Application of single-cell genomics in cancer: promise and challenges.
Wills QF., Mead AJ.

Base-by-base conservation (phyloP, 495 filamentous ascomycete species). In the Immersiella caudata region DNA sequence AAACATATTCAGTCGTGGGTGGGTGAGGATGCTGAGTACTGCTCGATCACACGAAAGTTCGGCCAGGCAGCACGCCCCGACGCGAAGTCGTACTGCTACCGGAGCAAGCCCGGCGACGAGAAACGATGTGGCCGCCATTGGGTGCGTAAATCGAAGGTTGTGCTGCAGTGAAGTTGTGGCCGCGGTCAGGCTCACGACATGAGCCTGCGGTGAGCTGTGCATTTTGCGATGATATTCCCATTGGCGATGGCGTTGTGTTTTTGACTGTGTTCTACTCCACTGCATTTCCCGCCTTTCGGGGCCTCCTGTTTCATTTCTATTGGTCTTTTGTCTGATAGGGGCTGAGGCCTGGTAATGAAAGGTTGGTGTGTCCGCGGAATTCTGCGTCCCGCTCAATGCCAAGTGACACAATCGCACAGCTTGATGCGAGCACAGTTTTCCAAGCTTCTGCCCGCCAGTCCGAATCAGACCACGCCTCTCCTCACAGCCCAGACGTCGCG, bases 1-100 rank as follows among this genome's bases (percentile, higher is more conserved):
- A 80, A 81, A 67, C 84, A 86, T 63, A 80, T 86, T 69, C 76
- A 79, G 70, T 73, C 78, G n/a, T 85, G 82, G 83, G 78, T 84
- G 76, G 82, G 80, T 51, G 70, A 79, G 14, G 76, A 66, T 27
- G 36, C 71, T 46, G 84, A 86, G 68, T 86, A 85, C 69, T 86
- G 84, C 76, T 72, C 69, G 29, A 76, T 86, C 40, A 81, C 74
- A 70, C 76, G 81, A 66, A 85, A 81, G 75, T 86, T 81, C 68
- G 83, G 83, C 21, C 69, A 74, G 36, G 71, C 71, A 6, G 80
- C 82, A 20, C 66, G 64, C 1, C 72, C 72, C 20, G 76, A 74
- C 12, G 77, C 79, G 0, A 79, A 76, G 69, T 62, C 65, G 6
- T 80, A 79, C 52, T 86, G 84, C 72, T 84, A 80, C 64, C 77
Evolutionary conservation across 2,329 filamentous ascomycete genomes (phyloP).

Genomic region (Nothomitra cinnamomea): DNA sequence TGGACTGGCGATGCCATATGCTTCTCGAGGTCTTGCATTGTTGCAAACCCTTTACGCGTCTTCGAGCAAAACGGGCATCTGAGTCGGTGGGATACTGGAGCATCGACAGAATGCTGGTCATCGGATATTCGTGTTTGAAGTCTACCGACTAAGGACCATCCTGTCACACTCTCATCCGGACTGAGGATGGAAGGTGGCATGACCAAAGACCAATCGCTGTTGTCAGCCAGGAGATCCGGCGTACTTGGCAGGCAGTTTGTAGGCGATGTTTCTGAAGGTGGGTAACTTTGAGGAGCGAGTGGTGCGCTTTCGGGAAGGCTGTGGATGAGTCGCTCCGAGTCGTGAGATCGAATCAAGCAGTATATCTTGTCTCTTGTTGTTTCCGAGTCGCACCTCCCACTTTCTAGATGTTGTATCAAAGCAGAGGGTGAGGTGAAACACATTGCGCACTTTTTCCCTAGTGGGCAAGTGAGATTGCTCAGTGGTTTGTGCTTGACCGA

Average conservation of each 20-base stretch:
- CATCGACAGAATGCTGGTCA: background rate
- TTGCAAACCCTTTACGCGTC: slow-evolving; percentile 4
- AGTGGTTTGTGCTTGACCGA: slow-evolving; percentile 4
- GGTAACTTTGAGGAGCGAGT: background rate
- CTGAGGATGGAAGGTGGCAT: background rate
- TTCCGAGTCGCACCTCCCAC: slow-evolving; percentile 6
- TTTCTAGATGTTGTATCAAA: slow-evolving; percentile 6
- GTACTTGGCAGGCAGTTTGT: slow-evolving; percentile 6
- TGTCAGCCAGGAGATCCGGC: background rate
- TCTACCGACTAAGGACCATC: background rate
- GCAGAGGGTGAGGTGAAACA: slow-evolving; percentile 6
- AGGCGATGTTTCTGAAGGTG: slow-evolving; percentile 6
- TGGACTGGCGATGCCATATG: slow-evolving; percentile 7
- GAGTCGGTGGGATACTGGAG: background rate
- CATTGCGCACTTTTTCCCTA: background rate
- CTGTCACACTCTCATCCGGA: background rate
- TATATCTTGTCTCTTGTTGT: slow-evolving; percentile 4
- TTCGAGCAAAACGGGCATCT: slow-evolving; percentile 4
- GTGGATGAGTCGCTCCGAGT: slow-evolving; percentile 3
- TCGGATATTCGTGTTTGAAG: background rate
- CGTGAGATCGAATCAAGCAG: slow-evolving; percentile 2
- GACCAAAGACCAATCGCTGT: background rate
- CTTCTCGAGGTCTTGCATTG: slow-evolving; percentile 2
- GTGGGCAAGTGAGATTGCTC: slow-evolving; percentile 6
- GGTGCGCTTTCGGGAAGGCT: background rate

Recent advances in single-cell genomics are opening up unprecedented opportunities to transform cancer genomics. While bulk tissue genomic analysis across large populations of tumour cells has provided key insights into cancer biology, this approach does not provide the resolution that is critical for understanding the interaction between different genetic events within the cellular hierarchy of the tumour during disease initiation, evolution, relapse and metastasis. Single-cell genomic approaches are uniquely placed to definitively unravel complex clonal structures and tissue hierarchies, account for spatiotemporal cell interactions and discover rare cells that drive metastatic disease, drug resistance and disease progression. Here we present five challenges that need to be met for single-cell genomics to fulfil its potential as a routine tool alongside bulk sequencing. These might be thought of as being challenges related to samples (processing and scale for analysis), sensitivity and specificity of mutation detection, sources of heterogeneity (biological and technical), synergies (from data integration) and systems modelling. We discuss these in the context of recent advances in technologies and data modelling, concluding with implications for moving cancer research into the clinic.